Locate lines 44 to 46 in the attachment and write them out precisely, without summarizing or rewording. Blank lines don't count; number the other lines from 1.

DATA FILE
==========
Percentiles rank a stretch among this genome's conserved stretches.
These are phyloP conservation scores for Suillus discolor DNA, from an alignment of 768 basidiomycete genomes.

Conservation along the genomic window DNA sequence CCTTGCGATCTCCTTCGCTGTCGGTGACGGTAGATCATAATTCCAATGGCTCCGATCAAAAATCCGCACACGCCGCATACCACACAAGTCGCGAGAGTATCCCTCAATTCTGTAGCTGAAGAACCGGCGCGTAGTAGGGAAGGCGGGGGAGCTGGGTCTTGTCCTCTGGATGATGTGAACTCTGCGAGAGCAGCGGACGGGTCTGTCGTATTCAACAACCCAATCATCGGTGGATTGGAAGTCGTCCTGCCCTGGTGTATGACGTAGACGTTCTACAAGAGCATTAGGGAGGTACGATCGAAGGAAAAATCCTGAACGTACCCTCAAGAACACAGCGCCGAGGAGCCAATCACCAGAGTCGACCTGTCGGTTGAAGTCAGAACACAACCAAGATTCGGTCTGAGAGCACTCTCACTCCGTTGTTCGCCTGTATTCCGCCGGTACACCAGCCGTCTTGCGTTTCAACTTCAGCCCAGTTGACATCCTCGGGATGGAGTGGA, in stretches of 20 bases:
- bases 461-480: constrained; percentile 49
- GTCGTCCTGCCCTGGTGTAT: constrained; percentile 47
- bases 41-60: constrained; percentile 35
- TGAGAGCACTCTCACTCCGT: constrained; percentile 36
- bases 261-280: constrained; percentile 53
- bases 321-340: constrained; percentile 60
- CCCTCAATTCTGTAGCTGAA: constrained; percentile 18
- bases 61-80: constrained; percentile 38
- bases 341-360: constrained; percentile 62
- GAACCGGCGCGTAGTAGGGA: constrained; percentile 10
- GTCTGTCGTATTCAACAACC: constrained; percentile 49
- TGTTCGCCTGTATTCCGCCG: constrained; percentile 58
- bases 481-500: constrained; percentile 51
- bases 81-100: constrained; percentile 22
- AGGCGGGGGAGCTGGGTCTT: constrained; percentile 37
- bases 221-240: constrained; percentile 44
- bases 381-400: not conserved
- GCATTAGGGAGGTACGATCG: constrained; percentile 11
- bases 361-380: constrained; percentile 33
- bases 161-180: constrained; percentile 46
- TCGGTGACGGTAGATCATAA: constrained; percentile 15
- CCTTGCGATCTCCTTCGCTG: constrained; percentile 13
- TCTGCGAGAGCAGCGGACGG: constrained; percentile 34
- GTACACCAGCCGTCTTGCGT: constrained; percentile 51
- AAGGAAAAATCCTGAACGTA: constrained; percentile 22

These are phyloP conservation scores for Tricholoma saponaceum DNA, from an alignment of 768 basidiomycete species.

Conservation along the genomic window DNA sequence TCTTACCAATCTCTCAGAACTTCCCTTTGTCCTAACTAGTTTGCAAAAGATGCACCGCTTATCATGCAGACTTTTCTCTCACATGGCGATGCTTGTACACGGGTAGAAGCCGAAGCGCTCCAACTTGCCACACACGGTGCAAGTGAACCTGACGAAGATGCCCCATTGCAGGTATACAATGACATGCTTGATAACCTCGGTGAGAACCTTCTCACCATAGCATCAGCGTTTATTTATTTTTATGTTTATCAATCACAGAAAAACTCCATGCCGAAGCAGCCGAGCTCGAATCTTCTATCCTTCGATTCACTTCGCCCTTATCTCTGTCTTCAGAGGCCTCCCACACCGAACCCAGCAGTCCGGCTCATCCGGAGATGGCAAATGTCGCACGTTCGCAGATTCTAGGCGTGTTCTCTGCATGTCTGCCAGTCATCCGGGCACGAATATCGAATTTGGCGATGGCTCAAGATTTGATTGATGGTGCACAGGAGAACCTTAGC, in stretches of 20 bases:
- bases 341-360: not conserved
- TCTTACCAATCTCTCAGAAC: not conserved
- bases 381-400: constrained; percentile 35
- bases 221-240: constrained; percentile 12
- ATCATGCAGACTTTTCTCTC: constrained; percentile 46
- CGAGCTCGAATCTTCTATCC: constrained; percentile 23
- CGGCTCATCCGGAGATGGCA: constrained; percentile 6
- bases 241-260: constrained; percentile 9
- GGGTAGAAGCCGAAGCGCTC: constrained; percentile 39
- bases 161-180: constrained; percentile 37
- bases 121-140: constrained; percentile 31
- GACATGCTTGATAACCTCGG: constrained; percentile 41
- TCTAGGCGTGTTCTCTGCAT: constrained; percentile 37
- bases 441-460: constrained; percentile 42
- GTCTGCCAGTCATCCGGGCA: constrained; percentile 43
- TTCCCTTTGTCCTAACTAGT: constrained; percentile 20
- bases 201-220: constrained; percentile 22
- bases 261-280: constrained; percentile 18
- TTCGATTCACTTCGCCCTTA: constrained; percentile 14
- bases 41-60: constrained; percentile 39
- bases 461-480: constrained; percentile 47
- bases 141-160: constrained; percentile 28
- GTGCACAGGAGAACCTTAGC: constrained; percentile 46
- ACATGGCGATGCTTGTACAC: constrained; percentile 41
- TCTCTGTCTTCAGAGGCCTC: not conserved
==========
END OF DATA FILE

- bases 441-460: constrained; percentile 42
- GTCTGCCAGTCATCCGGGCA: constrained; percentile 43
- TTCCCTTTGTCCTAACTAGT: constrained; percentile 20